WEEKLY COMMENTARY 2/20/17 – 2/26/17
There was no company news.
Founder-Led Companies Return Three Times S&P 500 Average (Mason Myer)
Mason Myer discusses how owner operators outperform the S&P 500. (link)
An HBR article from the Bain Consultant mentioned in the previous article. (link)
The original research paper by Purdue professors used in both articles. (link)
The $143bn flop: How Warren Buffett and 3G lost Unilever (CNBC)
FT looks at 3G’s failed bid of Unilever. (link) In the article, sources state Unilever thought the bid had no merit and thought a 3G takeover was the worst-case scenario as illustrated by following statement.
Another insider said: “When they put something on the table, Paul was just utterly categorical that there was no merit. He gave a number of reasons why there was no interest in such an offer.” The offer was rejected immediately.
Completely dismissing the bid without analyzing the proposal feels as if shareholders are irrelevant and an entrenched management team is worrying about their own positions. A FT article from 2010 echo’s this. (link)
Mr. Polman said: “I do not work for the shareholder, to be honest; I work for the consumer, the customer . . . I’m not driven and I don’t drive this business model by driving shareholder value.”
In 2016, FT published another interview with Mr. Polman. (link) If the link is behind a pay wall google “FT interview with Unilever.” The narrative is Mr. Polman is concerned about all stakeholders including shareholders. He has no concern for short-term oriented shareholders but long-term investors as his focus is the next 100 years. There are a number of other interviews with Mr. Polman essentially saying the same thing. This is another interview with The Guardian where he says shareholder value is not the most important focus. (link) Here is another recent interview with Fortune. (link) Unilever’s focus is the customer not the shareholder. The customer should be the focus when making products, but the company is owned by shareholders and management has a fiduciary duty to them.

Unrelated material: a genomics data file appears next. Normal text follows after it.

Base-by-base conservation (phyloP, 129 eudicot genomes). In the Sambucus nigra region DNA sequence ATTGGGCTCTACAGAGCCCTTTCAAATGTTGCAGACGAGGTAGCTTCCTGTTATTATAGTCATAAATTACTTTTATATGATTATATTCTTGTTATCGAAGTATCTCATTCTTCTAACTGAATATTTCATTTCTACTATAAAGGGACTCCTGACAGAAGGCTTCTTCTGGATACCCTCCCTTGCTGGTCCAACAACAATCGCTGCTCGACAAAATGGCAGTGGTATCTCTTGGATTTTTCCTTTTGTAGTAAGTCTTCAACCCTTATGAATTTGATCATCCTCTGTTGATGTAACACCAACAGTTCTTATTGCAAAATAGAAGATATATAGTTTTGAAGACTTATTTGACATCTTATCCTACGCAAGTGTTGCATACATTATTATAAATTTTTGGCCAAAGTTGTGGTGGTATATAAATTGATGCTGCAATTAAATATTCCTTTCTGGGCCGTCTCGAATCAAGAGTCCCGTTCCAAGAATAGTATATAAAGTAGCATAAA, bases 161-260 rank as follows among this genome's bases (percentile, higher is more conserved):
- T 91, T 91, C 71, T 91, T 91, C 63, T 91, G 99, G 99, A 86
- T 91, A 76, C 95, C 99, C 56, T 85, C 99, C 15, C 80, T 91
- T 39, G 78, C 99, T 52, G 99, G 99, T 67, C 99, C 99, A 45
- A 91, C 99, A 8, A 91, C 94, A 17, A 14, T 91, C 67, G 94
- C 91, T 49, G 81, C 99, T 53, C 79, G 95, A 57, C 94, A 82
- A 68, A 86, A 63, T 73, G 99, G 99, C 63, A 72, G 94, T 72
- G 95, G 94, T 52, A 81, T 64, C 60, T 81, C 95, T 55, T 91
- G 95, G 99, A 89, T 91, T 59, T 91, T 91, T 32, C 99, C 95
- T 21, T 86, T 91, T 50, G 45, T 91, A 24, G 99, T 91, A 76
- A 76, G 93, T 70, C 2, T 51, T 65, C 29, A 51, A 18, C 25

Illustrated above is Unilever’s relative performance over the past five years. Unilever has the fourth lowest operating margin with the second highest capital efficiency leading to the third highest ROIC. Growth has slowed among all peers. Over the last five years, Unilever’s sales grew by 0.7%, its operating profit grew by 2.8%, and invested capital grew by 2.7%. The focus on the customers has not lead to drastic underperformance or outperformance.
Kraft Heinz bid $50 per share or €47.30 for all Unilever shares. The company has a strong competitive position with economies of scale being the biggest competitive driver along with customer captivity in the form of habit. ROIC also has very little dispersion making so it is a safe assumption that its average ROIC over the past five years will persist. The €47.30 bid placed Unilever’s market cap at €134.32 billion and an enterprise value at €146.26 billion. In 2016, the company generated €5.17 billion leading to a cash flow yield of 3.5%. Since 2012, the company grew its free cash flow at 3.8% per year creating a total return of 7.3%. Using a residual income model, a ROIC of 127% with a growth of 2.5%, similar to operating profit growth and invested capital growth over the past four years, and a discount rate of 10% into perpetuity, Unilever’s fair value is 26% below the offer price. Using a lower discount rate of 7.5% and the same profitability and growth assumptions, Unilever’s fair value is 10% above the offer price.
Kraft Heinz’s bid did not undervalue Unilever given its recent growth. Rejecting Kraft Heinz’s bid without analysis along with numerous management statements points to a management team at Unilever that are more concerned with the benefits of their position over focusing on shareholder value.
Shareowner’s Rights Across the Markets (CFA Institute)
A 2013 CFA Institute report on shareowner’s rights across markets (link)